This summer marks the roll out of the Obamacare rebates. Obamacare — the nickname for the Affordable Care Act — requires insurance providers to issue refunds if they fail to spend 80 percent of their collected premiums on actual health care services for participants. Yet most employees who receive health insurance through their employer will be sorely disappointed when it comes to a rebate check.
ABC News reports the Center for Insurance Information and Consumer Oversight says only about 3 million Americans will see actual money returned to their pockets. Instead, the remaining 6 million Americans insured through group health plans sponsored by their employer technically receive nothing.
The U.S. Department of Health and Human Services says redistributing portions of these premium payments is complex given that insurance premiums qualify for pre-tax deductions but refunds are currently categorized as taxable income.
In an effort to cut down on what many see as exorbitant administrative and general operating costs for major insurance providers in the U.S., Obamacare hoped to create an incentive for inefficient companies by requiring they refund the difference between what they actually spent on health care services and the newly mandated minimum of 80 percent.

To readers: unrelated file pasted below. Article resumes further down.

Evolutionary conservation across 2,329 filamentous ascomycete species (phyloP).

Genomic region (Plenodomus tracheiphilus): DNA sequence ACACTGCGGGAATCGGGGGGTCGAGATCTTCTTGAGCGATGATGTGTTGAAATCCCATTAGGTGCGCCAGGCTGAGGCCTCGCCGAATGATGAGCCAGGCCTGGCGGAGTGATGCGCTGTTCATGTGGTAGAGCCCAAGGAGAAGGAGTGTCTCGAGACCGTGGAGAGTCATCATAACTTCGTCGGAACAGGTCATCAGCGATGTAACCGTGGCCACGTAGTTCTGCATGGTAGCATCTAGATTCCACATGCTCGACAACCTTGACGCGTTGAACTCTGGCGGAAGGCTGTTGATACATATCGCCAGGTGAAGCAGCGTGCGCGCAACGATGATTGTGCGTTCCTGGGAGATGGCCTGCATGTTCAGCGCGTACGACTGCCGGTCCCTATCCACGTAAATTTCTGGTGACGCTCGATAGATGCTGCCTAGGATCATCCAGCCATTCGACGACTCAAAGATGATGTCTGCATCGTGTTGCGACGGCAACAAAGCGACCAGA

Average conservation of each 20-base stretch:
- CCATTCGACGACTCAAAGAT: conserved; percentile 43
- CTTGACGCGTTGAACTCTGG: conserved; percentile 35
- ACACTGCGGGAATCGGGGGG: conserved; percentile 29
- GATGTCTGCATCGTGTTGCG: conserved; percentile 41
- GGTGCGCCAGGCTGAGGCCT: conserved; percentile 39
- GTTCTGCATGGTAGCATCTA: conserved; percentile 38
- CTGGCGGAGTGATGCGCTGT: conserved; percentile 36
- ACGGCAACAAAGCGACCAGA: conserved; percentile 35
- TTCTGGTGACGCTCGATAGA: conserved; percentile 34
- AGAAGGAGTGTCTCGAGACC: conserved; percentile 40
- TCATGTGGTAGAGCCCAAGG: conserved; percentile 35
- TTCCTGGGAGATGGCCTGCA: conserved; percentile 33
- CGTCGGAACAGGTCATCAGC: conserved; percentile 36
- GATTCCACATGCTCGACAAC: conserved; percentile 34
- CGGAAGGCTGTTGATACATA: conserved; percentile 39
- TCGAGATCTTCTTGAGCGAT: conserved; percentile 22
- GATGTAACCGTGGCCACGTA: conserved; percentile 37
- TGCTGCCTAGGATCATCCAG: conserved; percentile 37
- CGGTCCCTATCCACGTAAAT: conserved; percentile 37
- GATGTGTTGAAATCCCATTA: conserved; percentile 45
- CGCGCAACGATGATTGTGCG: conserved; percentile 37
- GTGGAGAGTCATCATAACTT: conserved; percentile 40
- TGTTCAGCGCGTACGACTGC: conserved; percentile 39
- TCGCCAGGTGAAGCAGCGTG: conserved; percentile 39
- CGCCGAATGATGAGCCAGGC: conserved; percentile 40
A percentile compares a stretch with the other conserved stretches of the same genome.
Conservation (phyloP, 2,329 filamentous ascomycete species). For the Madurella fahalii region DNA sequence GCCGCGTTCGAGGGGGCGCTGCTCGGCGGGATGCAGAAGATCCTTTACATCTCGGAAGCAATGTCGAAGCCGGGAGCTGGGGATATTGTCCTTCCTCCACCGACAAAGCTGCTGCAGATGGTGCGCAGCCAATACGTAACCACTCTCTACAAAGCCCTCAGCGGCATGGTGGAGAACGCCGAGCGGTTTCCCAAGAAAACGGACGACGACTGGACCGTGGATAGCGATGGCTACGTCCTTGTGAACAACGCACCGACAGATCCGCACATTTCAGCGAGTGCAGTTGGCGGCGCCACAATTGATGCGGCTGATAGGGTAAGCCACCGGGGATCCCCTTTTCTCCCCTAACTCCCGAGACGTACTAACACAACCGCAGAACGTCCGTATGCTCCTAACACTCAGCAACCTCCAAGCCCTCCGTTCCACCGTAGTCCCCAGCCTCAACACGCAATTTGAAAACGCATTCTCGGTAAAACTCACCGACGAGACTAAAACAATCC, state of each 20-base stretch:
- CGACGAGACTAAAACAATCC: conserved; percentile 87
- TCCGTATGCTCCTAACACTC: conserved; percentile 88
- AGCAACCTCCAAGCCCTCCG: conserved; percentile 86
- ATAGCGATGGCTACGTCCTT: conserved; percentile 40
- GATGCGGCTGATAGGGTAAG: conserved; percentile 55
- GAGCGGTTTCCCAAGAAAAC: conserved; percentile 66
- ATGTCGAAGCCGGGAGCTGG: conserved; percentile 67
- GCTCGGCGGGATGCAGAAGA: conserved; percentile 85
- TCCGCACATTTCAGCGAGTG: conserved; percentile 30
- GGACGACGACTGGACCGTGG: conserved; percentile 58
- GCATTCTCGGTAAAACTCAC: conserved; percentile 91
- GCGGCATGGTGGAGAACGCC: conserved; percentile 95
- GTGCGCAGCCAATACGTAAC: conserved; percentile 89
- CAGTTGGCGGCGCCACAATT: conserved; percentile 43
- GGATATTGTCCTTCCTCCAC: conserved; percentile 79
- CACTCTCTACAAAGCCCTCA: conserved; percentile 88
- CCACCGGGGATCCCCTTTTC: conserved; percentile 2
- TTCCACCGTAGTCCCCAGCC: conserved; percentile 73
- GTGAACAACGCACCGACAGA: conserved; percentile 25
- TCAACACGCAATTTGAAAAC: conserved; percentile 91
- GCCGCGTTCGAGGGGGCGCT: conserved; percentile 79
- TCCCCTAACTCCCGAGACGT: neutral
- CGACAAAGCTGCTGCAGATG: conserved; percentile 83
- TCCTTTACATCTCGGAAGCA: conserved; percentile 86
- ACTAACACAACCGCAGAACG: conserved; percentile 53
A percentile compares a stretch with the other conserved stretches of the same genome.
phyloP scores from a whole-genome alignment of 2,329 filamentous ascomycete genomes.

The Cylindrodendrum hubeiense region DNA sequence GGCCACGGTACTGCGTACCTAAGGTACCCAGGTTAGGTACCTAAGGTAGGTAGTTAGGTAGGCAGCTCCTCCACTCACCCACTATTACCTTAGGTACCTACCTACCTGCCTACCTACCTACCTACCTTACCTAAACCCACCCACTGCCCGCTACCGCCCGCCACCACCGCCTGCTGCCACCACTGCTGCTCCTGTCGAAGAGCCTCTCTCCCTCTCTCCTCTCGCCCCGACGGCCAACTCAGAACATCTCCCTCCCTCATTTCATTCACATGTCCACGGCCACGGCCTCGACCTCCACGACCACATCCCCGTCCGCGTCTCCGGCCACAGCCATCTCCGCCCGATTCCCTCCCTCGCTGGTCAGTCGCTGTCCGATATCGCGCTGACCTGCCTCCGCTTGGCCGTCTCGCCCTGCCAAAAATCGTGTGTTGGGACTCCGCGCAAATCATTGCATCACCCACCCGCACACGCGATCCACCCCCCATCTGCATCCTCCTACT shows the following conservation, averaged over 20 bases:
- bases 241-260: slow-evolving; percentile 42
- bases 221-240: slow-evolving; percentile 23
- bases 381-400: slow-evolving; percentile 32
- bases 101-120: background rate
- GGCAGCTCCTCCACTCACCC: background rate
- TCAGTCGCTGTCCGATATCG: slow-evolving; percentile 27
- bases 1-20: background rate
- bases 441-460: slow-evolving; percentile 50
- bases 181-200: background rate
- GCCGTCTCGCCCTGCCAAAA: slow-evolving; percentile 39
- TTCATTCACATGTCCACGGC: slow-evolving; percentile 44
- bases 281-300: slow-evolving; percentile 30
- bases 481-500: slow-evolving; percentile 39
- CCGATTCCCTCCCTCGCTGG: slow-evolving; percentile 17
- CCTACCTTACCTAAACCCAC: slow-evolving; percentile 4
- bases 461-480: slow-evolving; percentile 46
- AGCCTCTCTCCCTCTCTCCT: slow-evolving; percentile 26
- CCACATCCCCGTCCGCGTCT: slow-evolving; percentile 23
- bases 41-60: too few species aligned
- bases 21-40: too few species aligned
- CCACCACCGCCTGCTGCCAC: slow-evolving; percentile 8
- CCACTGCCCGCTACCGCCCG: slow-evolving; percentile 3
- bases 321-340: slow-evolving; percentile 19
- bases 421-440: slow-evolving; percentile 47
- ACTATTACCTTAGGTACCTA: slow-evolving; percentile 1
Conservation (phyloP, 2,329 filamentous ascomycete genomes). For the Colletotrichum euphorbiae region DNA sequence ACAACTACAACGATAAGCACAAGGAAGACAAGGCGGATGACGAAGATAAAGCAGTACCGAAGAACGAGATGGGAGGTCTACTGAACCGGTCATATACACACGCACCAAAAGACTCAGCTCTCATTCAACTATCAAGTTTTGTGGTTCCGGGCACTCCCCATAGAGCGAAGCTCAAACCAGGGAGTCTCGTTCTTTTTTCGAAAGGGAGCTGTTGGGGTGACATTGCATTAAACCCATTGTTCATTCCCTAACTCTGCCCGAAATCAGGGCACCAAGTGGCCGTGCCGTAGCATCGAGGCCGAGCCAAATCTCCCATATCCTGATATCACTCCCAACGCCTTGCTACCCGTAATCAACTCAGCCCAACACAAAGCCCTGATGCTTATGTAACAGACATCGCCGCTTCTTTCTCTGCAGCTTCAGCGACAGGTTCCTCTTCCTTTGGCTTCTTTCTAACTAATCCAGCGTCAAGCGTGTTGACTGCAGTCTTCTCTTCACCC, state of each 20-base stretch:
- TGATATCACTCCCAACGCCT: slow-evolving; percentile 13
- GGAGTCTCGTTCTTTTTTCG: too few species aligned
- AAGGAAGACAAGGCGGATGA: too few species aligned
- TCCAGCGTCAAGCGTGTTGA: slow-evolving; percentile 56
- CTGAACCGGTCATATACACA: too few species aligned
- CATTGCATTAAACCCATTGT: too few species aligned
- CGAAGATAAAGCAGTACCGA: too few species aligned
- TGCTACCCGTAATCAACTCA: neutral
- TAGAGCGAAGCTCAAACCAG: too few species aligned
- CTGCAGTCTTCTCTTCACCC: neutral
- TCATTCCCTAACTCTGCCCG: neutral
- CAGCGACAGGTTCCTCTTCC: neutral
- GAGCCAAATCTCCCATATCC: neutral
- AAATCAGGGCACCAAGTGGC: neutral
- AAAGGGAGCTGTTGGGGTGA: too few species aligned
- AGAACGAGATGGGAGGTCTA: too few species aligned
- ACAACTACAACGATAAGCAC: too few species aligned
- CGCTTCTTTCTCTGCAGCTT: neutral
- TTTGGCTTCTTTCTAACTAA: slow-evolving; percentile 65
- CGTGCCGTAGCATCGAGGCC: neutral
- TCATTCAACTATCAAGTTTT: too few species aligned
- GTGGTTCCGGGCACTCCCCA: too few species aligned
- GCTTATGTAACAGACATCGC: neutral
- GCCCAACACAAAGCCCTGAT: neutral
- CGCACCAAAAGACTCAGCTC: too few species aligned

The Centers for Medicare and Medicaid Services (CMS) says the largest refund will be in Washington State for about $500, with the average of $450 returned across the nation.
As for the 6 million group-plan enrollees? They will be lucky if they get some kind of “reduction in their future premiums” or “more generous [employee] benefits,” says the Center for Insurance Information and Oversight.
About the author
Kat Robinson is a regular contributor for SheKnows and loves to connect women to all the latest news. She currently lives in Scottsdale, Arizona and is a 2010 Jack Kent Cooke Scholar. Follow her on Twitter @katrobinson1